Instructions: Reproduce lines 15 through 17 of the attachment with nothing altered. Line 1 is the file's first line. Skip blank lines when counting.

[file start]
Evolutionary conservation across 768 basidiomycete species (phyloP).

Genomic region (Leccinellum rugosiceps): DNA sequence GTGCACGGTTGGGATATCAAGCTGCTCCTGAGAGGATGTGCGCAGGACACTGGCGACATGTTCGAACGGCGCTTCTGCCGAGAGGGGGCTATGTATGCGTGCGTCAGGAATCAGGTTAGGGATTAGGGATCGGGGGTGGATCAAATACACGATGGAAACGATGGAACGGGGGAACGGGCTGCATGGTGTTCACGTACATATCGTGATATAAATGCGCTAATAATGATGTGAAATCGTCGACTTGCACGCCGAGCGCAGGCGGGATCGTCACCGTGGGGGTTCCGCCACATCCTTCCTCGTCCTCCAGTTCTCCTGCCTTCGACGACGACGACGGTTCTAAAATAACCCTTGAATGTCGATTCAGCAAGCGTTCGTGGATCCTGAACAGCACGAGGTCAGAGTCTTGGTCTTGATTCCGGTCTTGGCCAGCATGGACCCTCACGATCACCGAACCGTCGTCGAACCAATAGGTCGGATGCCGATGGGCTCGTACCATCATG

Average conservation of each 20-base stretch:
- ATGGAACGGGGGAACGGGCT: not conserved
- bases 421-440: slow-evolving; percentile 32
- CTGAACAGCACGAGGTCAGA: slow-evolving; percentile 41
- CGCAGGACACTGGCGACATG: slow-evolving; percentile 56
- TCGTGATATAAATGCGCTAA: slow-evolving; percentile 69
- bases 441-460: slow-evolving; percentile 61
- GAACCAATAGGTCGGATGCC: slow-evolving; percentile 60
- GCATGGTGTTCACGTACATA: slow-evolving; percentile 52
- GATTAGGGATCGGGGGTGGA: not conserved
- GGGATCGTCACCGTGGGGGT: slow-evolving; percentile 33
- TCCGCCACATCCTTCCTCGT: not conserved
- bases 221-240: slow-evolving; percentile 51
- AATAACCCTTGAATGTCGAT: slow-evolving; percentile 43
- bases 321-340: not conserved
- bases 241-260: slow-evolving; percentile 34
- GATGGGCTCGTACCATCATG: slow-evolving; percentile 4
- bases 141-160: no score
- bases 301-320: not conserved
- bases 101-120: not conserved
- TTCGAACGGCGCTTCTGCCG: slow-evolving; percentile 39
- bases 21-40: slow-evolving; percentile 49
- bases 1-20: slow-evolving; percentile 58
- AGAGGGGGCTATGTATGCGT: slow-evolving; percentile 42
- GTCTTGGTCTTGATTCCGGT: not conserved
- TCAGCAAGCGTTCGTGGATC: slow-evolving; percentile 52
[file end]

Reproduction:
- bases 221-240: slow-evolving; percentile 51
- AATAACCCTTGAATGTCGAT: slow-evolving; percentile 43
- bases 321-340: not conserved